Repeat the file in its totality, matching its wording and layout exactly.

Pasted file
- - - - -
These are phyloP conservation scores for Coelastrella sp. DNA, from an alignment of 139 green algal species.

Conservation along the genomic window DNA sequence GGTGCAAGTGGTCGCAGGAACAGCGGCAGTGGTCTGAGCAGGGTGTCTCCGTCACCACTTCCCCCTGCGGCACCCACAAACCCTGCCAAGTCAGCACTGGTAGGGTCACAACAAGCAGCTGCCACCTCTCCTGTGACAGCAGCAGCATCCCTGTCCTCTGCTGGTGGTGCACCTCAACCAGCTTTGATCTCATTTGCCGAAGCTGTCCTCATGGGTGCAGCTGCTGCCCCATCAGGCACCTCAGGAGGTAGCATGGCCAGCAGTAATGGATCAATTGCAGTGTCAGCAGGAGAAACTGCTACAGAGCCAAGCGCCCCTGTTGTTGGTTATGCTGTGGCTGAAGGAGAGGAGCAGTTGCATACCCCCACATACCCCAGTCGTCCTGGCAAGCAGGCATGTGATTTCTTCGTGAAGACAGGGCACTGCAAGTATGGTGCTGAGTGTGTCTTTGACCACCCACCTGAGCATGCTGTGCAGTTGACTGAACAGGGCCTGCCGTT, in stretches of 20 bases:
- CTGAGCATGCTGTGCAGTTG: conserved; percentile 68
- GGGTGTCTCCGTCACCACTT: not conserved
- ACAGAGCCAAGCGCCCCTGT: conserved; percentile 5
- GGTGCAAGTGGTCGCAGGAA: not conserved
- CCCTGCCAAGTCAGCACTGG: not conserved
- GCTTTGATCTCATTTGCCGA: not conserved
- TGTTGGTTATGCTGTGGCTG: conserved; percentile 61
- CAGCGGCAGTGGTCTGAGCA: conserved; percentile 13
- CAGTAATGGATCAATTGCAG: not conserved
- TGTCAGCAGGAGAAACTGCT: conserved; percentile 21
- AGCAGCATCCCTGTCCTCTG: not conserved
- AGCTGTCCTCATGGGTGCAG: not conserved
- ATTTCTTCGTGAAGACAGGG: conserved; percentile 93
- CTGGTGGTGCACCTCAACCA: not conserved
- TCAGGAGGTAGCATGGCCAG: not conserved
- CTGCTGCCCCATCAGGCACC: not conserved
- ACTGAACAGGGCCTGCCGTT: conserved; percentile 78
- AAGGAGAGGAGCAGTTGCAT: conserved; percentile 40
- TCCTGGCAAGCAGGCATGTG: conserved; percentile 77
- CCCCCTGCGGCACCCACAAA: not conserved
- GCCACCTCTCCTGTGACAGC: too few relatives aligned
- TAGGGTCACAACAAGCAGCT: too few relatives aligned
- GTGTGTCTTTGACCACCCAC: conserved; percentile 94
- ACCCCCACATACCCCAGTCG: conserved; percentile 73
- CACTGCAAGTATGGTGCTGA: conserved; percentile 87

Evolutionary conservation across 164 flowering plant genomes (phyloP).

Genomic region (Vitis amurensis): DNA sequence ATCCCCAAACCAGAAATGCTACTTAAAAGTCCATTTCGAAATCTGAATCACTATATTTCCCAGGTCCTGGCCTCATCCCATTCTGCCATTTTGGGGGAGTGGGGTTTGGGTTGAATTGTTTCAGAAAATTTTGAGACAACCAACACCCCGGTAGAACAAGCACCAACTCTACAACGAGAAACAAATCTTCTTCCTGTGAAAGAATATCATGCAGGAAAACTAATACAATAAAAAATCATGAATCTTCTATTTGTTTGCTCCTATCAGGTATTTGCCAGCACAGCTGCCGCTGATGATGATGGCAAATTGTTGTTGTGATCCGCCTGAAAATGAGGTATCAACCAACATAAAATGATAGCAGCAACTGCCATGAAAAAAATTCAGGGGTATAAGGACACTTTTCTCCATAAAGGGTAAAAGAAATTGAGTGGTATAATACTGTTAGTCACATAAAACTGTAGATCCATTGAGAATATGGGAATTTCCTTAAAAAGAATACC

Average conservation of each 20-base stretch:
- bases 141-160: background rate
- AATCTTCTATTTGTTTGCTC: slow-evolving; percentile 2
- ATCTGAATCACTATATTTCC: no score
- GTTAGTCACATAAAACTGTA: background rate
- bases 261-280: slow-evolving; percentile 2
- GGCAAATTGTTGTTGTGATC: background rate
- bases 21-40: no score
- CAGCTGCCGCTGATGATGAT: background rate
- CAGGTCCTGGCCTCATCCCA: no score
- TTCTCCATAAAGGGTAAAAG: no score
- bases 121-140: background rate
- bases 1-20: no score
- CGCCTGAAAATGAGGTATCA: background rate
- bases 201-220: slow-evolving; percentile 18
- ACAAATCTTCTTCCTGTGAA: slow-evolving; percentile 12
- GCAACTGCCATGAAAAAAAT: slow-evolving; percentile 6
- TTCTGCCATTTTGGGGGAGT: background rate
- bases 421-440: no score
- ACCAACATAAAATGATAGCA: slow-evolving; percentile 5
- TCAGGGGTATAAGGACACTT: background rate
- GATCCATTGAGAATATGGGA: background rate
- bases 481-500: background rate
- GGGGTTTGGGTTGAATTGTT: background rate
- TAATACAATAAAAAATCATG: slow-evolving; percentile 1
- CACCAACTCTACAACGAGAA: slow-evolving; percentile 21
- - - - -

These are phyloP conservation scores for Coelastrella sp. DNA, from an alignment of 139 green algal species.

Conservation along the genomic window DNA sequence GGTGCAAGTGGTCGCAGGAACAGCGGCAGTGGTCTGAGCAGGGTGTCTCCGTCACCACTTCCCCCTGCGGCACCCACAAACCCTGCCAAGTCAGCACTGGTAGGGTCACAACAAGCAGCTGCCACCTCTCCTGTGACAGCAGCAGCATCCCTGTCCTCTGCTGGTGGTGCACCTCAACCAGCTTTGATCTCATTTGCCGAAGCTGTCCTCATGGGTGCAGCTGCTGCCCCATCAGGCACCTCAGGAGGTAGCATGGCCAGCAGTAATGGATCAATTGCAGTGTCAGCAGGAGAAACTGCTACAGAGCCAAGCGCCCCTGTTGTTGGTTATGCTGTGGCTGAAGGAGAGGAGCAGTTGCATACCCCCACATACCCCAGTCGTCCTGGCAAGCAGGCATGTGATTTCTTCGTGAAGACAGGGCACTGCAAGTATGGTGCTGAGTGTGTCTTTGACCACCCACCTGAGCATGCTGTGCAGTTGACTGAACAGGGCCTGCCGTT, in stretches of 20 bases:
- CTGAGCATGCTGTGCAGTTG: conserved; percentile 68
- GGGTGTCTCCGTCACCACTT: not conserved
- ACAGAGCCAAGCGCCCCTGT: conserved; percentile 5
- GGTGCAAGTGGTCGCAGGAA: not conserved
- CCCTGCCAAGTCAGCACTGG: not conserved
- GCTTTGATCTCATTTGCCGA: not conserved
- TGTTGGTTATGCTGTGGCTG: conserved; percentile 61
- CAGCGGCAGTGGTCTGAGCA: conserved; percentile 13
- CAGTAATGGATCAATTGCAG: not conserved
- TGTCAGCAGGAGAAACTGCT: conserved; percentile 21
- AGCAGCATCCCTGTCCTCTG: not conserved
- AGCTGTCCTCATGGGTGCAG: not conserved
- ATTTCTTCGTGAAGACAGGG: conserved; percentile 93
- CTGGTGGTGCACCTCAACCA: not conserved
- TCAGGAGGTAGCATGGCCAG: not conserved
- CTGCTGCCCCATCAGGCACC: not conserved
- ACTGAACAGGGCCTGCCGTT: conserved; percentile 78
- AAGGAGAGGAGCAGTTGCAT: conserved; percentile 40
- TCCTGGCAAGCAGGCATGTG: conserved; percentile 77
- CCCCCTGCGGCACCCACAAA: not conserved
- GCCACCTCTCCTGTGACAGC: too few relatives aligned
- TAGGGTCACAACAAGCAGCT: too few relatives aligned
- GTGTGTCTTTGACCACCCAC: conserved; percentile 94
- ACCCCCACATACCCCAGTCG: conserved; percentile 73
- CACTGCAAGTATGGTGCTGA: conserved; percentile 87

Evolutionary conservation across 164 flowering plant genomes (phyloP).

Genomic region (Vitis amurensis): DNA sequence ATCCCCAAACCAGAAATGCTACTTAAAAGTCCATTTCGAAATCTGAATCACTATATTTCCCAGGTCCTGGCCTCATCCCATTCTGCCATTTTGGGGGAGTGGGGTTTGGGTTGAATTGTTTCAGAAAATTTTGAGACAACCAACACCCCGGTAGAACAAGCACCAACTCTACAACGAGAAACAAATCTTCTTCCTGTGAAAGAATATCATGCAGGAAAACTAATACAATAAAAAATCATGAATCTTCTATTTGTTTGCTCCTATCAGGTATTTGCCAGCACAGCTGCCGCTGATGATGATGGCAAATTGTTGTTGTGATCCGCCTGAAAATGAGGTATCAACCAACATAAAATGATAGCAGCAACTGCCATGAAAAAAATTCAGGGGTATAAGGACACTTTTCTCCATAAAGGGTAAAAGAAATTGAGTGGTATAATACTGTTAGTCACATAAAACTGTAGATCCATTGAGAATATGGGAATTTCCTTAAAAAGAATACC

Average conservation of each 20-base stretch:
- bases 141-160: background rate
- AATCTTCTATTTGTTTGCTC: slow-evolving; percentile 2
- ATCTGAATCACTATATTTCC: no score
- GTTAGTCACATAAAACTGTA: background rate
- bases 261-280: slow-evolving; percentile 2
- GGCAAATTGTTGTTGTGATC: background rate
- bases 21-40: no score
- CAGCTGCCGCTGATGATGAT: background rate
- CAGGTCCTGGCCTCATCCCA: no score
- TTCTCCATAAAGGGTAAAAG: no score
- bases 121-140: background rate
- bases 1-20: no score
- CGCCTGAAAATGAGGTATCA: background rate
- bases 201-220: slow-evolving; percentile 18
- ACAAATCTTCTTCCTGTGAA: slow-evolving; percentile 12
- GCAACTGCCATGAAAAAAAT: slow-evolving; percentile 6
- TTCTGCCATTTTGGGGGAGT: background rate
- bases 421-440: no score
- ACCAACATAAAATGATAGCA: slow-evolving; percentile 5
- TCAGGGGTATAAGGACACTT: background rate
- GATCCATTGAGAATATGGGA: background rate
- bases 481-500: background rate
- GGGGTTTGGGTTGAATTGTT: background rate
- TAATACAATAAAAAATCATG: slow-evolving; percentile 1
- CACCAACTCTACAACGAGAA: slow-evolving; percentile 21